* Civil unrest hits poor tribal areas
* Scores injured in attack on police station
* Emboldened Islamists plan to escalate protests
By Suleiman Al-Khalidi
AMMAN, Nov 15 Rioting in Jordan after the
government raised fuel prices left one protester dead, the first
fatality of violence sweeping impoverished towns in the kingdom,
and Islamists called for more protests on Friday.
Hundreds took to the streets this week after the government
decided to raise gasoline, cooking gas and heating fuel prices.
They blocked roads, set government buildings alight and trashed
shops in the towns of Maan, Tafila, Salt and Karak.
The protester was killed and scores were injured during an
attack on a police station overnight in Jordan's second-largest
city of Irbid, witnesses said. Police said they used tear gas to
disperse masked youths who attacked government property.
Some protesters torched part of Irbid's municipal
headquarters later on Thursday to vent their anger at officials
who said the dead young man had been armed, the witnesses said.
"The country has risen up from north to south and this state
of popular tension is unprecedented," said Murad Adailah, a
senior member of the Islamic Action Front (IAF), the political
arm of the Muslim Brotherhood.
The Front called for more protests after Friday prayers in
the centre of the capital Amman and in mosques across the
The Brotherhood is Jordan's biggest opposition group.
Riot police chased scores of youths throwing stones
overnight in Amman's main commercial area after foiling an
attempt to stage an anti-government rally. Fewer protesters
could be seen in the capital by late afternoon. Some tried to
regroup but police sealed off the area nearby.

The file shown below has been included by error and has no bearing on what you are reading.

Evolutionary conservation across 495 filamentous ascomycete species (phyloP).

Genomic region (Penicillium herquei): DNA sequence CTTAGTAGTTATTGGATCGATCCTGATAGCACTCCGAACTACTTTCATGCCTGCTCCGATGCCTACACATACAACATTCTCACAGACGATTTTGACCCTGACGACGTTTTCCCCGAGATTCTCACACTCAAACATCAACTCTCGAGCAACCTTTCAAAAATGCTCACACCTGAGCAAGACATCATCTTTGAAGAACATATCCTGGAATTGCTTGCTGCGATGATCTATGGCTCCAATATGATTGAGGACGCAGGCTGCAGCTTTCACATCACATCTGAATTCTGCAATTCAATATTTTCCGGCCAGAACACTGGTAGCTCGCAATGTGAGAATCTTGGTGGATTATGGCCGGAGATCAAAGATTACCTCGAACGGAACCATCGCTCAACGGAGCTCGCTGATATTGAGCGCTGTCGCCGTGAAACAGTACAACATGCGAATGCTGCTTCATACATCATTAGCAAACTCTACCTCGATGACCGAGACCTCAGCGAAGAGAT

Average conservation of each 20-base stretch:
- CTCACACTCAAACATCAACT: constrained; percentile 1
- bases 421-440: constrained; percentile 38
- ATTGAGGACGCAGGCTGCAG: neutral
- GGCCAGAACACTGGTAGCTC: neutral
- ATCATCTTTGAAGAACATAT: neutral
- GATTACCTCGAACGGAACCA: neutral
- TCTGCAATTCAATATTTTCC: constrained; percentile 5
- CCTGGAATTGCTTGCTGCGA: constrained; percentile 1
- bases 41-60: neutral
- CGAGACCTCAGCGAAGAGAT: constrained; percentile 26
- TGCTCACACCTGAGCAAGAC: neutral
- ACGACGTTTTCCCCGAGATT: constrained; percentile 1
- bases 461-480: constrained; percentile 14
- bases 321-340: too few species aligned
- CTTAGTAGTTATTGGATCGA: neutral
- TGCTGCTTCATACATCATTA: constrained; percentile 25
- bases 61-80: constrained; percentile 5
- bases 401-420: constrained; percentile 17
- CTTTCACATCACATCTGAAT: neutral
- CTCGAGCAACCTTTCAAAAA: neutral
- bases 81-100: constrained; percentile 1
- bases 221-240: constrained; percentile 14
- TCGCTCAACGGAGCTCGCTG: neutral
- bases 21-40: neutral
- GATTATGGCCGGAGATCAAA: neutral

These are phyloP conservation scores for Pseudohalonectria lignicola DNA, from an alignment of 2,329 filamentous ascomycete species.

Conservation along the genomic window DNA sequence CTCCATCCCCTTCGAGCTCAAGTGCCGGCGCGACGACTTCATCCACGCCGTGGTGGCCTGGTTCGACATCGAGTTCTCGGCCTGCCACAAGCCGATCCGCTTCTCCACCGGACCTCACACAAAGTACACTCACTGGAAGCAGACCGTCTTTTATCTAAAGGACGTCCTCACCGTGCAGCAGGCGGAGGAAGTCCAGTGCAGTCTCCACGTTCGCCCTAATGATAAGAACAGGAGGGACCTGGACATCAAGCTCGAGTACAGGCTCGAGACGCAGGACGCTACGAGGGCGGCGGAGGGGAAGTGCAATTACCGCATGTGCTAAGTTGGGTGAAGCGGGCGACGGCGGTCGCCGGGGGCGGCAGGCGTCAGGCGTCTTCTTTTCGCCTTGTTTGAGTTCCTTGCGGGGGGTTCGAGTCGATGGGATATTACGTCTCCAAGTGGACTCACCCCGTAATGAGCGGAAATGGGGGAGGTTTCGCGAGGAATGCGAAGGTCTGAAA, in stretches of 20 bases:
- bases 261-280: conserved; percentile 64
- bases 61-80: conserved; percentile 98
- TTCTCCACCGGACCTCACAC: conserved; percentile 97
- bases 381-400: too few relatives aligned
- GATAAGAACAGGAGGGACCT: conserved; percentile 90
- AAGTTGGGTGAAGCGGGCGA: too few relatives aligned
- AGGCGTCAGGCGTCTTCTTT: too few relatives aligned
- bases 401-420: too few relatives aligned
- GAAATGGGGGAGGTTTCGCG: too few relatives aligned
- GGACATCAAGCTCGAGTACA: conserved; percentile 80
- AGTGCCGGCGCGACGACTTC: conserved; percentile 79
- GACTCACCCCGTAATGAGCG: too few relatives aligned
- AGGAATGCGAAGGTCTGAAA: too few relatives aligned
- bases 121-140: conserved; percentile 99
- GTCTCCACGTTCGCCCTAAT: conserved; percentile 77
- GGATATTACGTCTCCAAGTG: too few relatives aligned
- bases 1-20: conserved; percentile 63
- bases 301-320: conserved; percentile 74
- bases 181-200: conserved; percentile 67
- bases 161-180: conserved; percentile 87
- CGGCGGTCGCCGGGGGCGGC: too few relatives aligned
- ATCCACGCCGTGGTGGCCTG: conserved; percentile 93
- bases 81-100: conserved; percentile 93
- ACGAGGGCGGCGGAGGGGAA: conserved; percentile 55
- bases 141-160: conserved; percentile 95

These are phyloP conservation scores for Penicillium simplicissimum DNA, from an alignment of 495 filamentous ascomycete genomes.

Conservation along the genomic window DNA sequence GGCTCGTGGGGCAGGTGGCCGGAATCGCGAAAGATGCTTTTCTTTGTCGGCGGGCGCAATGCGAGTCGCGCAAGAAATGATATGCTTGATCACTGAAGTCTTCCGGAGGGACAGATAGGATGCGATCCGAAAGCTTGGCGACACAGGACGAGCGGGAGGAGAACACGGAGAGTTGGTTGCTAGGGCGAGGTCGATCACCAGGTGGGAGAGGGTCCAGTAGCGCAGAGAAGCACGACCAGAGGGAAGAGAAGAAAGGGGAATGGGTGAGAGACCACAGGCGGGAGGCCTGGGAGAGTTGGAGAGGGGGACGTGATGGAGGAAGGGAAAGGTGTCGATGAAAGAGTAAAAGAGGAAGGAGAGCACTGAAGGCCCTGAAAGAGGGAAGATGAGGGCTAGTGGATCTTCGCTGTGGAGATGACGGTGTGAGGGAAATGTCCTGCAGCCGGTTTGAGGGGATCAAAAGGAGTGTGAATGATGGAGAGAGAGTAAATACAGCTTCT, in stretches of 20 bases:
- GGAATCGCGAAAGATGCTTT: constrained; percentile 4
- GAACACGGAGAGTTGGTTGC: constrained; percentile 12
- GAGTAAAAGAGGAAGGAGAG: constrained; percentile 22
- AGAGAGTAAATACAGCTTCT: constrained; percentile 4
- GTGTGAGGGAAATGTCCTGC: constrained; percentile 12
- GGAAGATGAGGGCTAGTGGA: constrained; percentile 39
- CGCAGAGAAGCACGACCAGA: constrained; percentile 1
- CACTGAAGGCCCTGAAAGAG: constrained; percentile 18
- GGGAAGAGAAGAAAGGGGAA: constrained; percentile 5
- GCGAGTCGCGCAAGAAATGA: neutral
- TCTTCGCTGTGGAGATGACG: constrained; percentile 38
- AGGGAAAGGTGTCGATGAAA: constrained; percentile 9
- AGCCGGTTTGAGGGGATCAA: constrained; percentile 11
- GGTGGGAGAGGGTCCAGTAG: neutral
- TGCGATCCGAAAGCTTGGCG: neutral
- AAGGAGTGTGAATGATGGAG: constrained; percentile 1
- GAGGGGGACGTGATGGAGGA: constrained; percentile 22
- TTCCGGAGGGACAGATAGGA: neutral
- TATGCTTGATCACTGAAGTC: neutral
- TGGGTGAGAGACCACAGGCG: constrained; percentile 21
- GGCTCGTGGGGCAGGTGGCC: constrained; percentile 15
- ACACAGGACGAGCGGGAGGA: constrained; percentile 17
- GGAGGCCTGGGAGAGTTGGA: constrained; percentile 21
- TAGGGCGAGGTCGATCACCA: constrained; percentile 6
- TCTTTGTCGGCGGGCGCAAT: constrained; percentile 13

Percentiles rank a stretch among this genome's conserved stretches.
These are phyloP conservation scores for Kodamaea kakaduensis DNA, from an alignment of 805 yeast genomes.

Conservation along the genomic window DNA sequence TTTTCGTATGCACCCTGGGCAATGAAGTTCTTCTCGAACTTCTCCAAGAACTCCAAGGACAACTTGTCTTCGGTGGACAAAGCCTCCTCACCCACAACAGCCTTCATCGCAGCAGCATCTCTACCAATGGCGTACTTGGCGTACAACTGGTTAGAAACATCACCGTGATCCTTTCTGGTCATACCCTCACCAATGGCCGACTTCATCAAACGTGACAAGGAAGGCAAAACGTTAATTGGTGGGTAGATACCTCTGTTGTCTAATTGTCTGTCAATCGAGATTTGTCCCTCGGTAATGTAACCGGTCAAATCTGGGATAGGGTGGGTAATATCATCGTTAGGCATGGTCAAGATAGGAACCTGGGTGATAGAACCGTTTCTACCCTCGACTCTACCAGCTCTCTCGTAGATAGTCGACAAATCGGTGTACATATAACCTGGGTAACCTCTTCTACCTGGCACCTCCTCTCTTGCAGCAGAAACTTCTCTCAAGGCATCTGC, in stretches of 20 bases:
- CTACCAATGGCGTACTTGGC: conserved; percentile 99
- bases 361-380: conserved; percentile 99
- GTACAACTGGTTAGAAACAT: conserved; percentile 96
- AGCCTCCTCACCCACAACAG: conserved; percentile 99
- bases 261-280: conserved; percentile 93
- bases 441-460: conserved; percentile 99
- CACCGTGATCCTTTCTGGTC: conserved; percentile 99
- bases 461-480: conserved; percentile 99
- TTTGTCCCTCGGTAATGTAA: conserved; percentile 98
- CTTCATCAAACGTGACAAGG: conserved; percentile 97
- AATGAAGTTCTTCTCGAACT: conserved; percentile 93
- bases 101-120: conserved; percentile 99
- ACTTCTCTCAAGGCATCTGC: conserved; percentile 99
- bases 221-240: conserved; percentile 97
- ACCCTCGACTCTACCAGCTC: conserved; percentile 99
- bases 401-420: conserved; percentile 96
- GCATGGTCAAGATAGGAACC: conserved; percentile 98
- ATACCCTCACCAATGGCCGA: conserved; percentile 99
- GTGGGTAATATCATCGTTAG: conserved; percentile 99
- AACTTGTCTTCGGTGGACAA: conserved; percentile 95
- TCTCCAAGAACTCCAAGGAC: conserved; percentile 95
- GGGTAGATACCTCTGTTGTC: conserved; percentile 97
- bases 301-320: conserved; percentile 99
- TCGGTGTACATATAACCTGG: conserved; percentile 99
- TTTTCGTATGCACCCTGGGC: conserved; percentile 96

A staunch U.S. ally with the longest border with Israel,
Jordan has not seen the kind of mass revolts that swept other
Arab countries. The coming days will be crucial in testing
whether the relative calm can continue.
Jordanians have held occasional protests inspired by the
Arab Spring uprisings, demanding democratic reforms and curbs on
corruption. But those gatherings were peaceful and the security
forces did not use weapons.
Demonstrators sometimes chant against King Abdullah but
there seems to be little enthusiasm for revolution. The monarchy
is seen as a guarantor of stability, balancing the interests of
tribes native to the east of the Jordan river with those of the
majority of citizens, who are of Palestinian origin.
But the price rises announced on Tuesday could boost the
popularity of the Islamist opposition, emboldened by the
successes of its ideological brethren in Egypt and Tunisia.
The government has warned Islamists not to take advantage of
the tension caused by the price rises but they have never
sounded more confident.
"This is a huge political crisis and it has become clear
that there is no more room to delay real and comprehensive
reforms," said Jamil Abu Bakr, a Muslim Brotherhood leader.
Most of the civil unrest is in outlying areas inhabited by
powerful tribes who are the original inhabitants of the country.
They supply the army and security forces with recruits and form
the backbone of support for the ruling Hashemite dynasty.
Prime Minister Abdullah Ensour said lifting hefty subsidies
that cost at least $2 billion annually was unavoidable to avert
economic collapse caused by a ballooning budget deficit and
minimal foreign aid that normally keeps the economy afloat.
Some politicians say the monarch who has ruled since 1999
has been forced to take only cautious steps towards economic
reforms, constrained by his tribal power base which sees such
measures as a threat to its political and economic privileges.
The palace has traditionally contained discontent by
offering patronage, state jobs and other perks. Critics say that
policy of placating constituents was not sustainable in a
country that no longer enjoys large infusions of foreign aid.
The fuel price increase is aimed at securing a $2 billion
loan from the International Monetary Fund.